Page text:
Do you folks up there build that high off of the ground because of the frost line? Is that code? or was it so you didn't have to dig out a crawl space (a very good reason if you ask me )?

    In pic number 5 in post #1, pic number 1 in post #3, and the first pic in the Oct. 1 journal, there is something on the returning wall next to the door to the shop. It's about the size of an electric meter but I'm guessing it's a vent of some sort?

    Lastly, in pics 1, 2 and 3 of the first post, is that sand on the ground? Was that sand for mixing up spme concrete or something? I don't know what that white stuff is.

    Very nice looking Frank. Well done.
    Thanks, Mark.

    Custom Bonehead.

    My diet is working good. I'm down to needing just one chair now.

    "Just think how stupid the average person is, and then realize that half of them are even stupider!" --George Carlin

  7. #7
    Join Date
    Oct 2006
    Location
    Toronto, Ontario, CANADA
    Posts
    2,332

    Restoration and Extension of My 31 Year Old Deck (part 6 of 6)

    Oct 22 journal entry:

    I returned from London Sunday night to find that we had an overnight visitor. Isla, my 6 year old granddaughter had strep throat so was staying at our place rather than going to school the next day. I had expected to find a sick little girl and that was what she was according to Margaret when her mother delivered her earlier in the day. But, when I got home, medicine had kicked in and Isla was a happy bundle of energy and wanting to play with her granddad. So, that is what we did Monday morning. In the afternoon I decided to work some more on the deck and Isla set up “art camp” nearby.

    Attachment 342

    Here is the drawing that she is working on (now proudly mounted in my shop) in the above picture:

    Attachment 343

    Shortly after this, I got Isla to stain the boards that are to be placed vertically at the edge of the deck to form a “critter barrier”. She was good, fast, and enthusiastic about the work:

    Attachment 344

    Except for Monday, the weather was not good this week, and that slowed down work on the deck. Right now I am pre-staining boards in the shop and that is impacting my work on getting the shop tidied up for winter. The picture below shows how the deck perimeter is being built:

    Attachment 345

    And this one, shows the setup for installing deck boards in the rain

    Attachment 346

    Oct 29 journal entry:

    The weather this week was too cold to do any staining outside, so progress on the deck was slow. I have decided where to place the new steps and cut off the joists accordingly. The long (Festool) blade on my Bosch battery-powered jig saw made this task very easy.

    Attachment 347

    Here is picture of the deck as it looked at the end of the week:

    Attachment 348
    Cheers, Frank

  8. #8
    Join Date
    Oct 2006
    Location
    Toronto, Ontario, CANADA
    Posts
    2,332
    Quote Originally Posted by Mark Rios View Post
    Boy, that's very nice Frank. Lot's of care and talent going into that shop and deck there.
    Thanks Mark.

    Quote Originally Posted by Mark Rios View Post
    I've got a couple of questions if I may?....

    Do you folks up there build that high off of the ground because of the frost line? Is that code? or was it so you didn't have to dig out a crawl space (a very good reason if you ask me )?
    I am not sure if you are talking about the house, the deck, or the shop so I will answer those in order. The back door to the house is where it is because the house has a full basement on a lot that slopes somewhat down toward the back of the lot. The deck is as high as it is so that it is level with the floor in the house. The shop is at the level it is so that it is level with both the deck and the house.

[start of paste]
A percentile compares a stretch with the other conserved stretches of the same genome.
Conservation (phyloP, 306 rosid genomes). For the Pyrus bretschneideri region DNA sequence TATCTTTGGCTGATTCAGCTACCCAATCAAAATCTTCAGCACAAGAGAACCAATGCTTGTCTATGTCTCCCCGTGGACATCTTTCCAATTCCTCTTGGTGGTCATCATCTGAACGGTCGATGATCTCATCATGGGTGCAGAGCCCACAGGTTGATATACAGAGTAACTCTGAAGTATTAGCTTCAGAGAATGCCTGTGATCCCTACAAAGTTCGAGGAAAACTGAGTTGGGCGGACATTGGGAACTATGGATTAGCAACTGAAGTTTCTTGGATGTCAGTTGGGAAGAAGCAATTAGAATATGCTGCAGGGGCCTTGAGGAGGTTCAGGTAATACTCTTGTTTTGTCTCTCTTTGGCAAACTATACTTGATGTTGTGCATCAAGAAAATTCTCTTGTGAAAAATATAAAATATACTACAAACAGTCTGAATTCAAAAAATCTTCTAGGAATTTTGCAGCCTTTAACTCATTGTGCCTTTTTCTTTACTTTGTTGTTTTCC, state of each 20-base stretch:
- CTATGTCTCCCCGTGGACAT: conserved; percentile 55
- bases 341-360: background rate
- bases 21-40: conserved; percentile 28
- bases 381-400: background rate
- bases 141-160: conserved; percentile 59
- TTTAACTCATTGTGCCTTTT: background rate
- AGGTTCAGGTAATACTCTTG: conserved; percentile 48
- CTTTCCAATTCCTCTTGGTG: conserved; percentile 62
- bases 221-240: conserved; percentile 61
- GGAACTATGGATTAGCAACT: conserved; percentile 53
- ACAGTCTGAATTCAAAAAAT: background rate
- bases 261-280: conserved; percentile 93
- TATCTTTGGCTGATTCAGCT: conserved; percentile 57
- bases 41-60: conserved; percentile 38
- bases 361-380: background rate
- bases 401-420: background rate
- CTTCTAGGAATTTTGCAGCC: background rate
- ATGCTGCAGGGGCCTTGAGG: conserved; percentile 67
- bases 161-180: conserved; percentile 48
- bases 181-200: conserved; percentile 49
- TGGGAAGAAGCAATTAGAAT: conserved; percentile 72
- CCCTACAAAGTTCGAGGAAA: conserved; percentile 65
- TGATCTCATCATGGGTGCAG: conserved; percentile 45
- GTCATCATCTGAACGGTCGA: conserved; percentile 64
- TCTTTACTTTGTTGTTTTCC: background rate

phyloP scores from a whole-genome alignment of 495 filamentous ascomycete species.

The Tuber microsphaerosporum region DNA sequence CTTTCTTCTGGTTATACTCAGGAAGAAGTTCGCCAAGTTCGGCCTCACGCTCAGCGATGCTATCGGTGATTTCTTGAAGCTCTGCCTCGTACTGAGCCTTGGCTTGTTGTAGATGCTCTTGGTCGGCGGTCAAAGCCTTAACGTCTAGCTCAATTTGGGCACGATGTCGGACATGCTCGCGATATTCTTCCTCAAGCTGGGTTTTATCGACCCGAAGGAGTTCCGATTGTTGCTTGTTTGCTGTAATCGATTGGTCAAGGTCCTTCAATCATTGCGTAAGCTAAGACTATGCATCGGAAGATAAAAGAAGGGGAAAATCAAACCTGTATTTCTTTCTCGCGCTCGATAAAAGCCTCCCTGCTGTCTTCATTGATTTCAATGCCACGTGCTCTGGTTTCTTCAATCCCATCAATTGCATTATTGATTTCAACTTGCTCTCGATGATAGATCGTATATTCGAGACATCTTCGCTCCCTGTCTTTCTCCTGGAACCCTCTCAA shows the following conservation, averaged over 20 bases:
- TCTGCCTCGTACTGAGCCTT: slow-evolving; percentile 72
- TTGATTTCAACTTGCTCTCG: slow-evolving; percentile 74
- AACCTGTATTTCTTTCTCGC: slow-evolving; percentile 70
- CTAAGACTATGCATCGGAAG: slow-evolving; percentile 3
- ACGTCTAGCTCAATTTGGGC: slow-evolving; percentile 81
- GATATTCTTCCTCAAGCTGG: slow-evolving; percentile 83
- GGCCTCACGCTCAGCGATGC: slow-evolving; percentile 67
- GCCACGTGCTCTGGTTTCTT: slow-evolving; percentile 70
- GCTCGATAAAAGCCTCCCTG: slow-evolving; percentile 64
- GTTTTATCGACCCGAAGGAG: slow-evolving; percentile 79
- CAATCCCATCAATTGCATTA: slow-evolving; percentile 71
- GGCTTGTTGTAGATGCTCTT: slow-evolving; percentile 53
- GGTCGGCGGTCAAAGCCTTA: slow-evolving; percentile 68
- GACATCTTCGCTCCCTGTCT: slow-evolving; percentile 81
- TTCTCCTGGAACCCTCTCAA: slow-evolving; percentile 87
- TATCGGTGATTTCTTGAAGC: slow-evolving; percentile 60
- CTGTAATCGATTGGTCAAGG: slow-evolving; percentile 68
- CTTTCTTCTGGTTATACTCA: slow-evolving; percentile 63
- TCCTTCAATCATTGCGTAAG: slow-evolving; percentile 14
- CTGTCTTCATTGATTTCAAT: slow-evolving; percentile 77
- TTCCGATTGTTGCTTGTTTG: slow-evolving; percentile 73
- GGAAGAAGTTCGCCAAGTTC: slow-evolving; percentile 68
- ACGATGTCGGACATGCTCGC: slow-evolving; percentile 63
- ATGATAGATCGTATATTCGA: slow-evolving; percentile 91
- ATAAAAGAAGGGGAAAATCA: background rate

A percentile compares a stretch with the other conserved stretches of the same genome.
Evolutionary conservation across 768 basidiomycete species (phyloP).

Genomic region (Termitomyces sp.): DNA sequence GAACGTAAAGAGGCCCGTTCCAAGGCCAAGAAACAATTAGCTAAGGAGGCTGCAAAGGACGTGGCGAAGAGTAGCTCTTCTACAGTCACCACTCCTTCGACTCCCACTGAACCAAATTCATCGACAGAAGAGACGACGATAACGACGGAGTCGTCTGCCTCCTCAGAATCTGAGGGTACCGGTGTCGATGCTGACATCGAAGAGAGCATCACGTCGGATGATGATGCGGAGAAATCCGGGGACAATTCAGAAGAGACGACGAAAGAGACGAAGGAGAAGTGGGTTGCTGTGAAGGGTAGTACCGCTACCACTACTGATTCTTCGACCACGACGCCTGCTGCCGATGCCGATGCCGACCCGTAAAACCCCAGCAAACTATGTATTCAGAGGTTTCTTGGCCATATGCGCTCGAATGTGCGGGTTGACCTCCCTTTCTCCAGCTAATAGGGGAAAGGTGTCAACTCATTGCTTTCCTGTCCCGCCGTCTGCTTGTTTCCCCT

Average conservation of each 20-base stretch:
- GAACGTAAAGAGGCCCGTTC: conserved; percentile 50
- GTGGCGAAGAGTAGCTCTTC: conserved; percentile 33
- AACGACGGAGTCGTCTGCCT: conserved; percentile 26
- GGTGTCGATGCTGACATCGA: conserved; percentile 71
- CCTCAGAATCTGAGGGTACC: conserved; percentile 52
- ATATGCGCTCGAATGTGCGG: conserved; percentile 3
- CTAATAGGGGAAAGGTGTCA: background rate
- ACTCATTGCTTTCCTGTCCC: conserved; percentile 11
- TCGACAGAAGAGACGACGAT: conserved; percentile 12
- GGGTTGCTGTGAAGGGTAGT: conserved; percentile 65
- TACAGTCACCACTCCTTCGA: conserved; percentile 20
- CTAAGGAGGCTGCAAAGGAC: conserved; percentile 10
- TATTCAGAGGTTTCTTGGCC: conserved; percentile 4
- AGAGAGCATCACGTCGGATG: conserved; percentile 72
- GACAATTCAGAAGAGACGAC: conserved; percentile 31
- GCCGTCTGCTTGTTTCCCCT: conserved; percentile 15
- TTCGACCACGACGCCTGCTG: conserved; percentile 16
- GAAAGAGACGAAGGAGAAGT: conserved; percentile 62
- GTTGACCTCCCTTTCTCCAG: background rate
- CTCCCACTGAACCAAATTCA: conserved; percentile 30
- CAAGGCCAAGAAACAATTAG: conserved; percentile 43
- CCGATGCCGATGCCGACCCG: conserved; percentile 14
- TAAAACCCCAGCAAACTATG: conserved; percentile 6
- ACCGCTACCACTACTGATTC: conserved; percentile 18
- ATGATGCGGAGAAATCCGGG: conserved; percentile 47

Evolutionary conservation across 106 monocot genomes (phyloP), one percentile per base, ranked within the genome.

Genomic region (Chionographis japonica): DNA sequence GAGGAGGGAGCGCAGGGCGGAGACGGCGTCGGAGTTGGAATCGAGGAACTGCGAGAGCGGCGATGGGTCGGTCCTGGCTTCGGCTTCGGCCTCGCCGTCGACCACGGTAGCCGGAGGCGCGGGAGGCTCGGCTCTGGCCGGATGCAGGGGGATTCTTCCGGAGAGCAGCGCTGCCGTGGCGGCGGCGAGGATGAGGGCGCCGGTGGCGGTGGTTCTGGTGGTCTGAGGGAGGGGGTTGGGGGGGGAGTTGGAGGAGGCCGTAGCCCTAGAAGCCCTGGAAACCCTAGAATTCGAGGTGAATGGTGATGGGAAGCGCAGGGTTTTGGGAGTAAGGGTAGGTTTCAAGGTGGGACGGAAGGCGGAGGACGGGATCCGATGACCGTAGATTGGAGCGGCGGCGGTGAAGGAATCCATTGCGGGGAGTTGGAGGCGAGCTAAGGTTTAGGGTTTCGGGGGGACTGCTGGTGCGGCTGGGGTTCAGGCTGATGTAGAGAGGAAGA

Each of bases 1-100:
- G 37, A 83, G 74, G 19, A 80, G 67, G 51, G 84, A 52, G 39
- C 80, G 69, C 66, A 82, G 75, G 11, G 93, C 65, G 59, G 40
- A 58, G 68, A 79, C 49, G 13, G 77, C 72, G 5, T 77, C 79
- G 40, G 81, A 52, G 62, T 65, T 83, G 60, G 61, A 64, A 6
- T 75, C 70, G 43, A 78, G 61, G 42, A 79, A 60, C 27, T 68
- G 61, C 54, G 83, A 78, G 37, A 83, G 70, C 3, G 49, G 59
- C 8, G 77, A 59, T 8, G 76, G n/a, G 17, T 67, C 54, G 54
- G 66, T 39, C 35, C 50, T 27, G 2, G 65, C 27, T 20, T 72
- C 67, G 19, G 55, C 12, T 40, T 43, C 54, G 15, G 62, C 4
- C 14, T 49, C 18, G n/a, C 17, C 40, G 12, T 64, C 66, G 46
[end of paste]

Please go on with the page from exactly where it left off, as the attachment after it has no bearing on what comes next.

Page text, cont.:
Quote Originally Posted by Mark Rios View Post
    In pic number 5 in post #1, pic number 1 in post #3, and the first pic in the Oct. 1 journal, there is something on the returning wall next to the door to the shop. It's about the size of an electric meter but I'm guessing it's a vent of some sort?
    That’s a vent for my propane space heater.


    Quote Originally Posted by Mark Rios View Post
    Lastly, in pics 1, 2 and 3 of the first post, is that sand on the ground? Was that sand for mixing up some concrete or something? I don't know what that white stuff is.
    Very funny.

    Quote Originally Posted by Mark Rios View Post
    Very nice looking Frank. Well done.
    Thanks again.
    Cheers, Frank

  9. #9
    Join Date
    Nov 2006
    Location
    Elgin, IL
    Posts
    442
    Frank,

    Looking very nice. Great use of recyling the old boards.

    Regards

    Randy

  10. #10
    Join Date
    Oct 2006
    Location
    Toronto, Ontario, CANADA
    Posts
    2,332
    Quote Originally Posted by randy street View Post
    Frank,

    Looking very nice. Great use of recyling the old boards.

    Regards

    Randy
    Thanks Randy. Restoring and re-using old material is something I really enjoy being able to do and I am always on the lookout for opportunities.
    Cheers, Frank

Similar Threads

  1. Deck Refinish
    By Paul Douglass in forum General Woodworking Q&A
    Replies: 2
    Last Post: 05-05-2012, 09:55 PM
  2. Deck rejuvenation
    By Rob Keeble in forum Finishing School
    Replies: 3
    Last Post: 09-10-2011, 04:21 PM
  3. Deck over a slab
    By Mike Rathe in forum General Woodworking Q&A
    Replies: 12
    Last Post: 06-27-2008, 08:47 PM
  4. Deck piers
    By Mike Gabbay in forum Carpentry and Construction
    Replies: 4
    Last Post: 05-28-2008, 01:57 PM
  5. My Deck Project
    By Sean Wright in forum Carpentry and Construction
    Replies: 6
    Last Post: 03-29-2007, 03:47 AM

Bookmarks

Posting Permissions

  • You may not post new threads
  • You may not post replies
  • You may not post attachments
  • You may not edit your posts
  •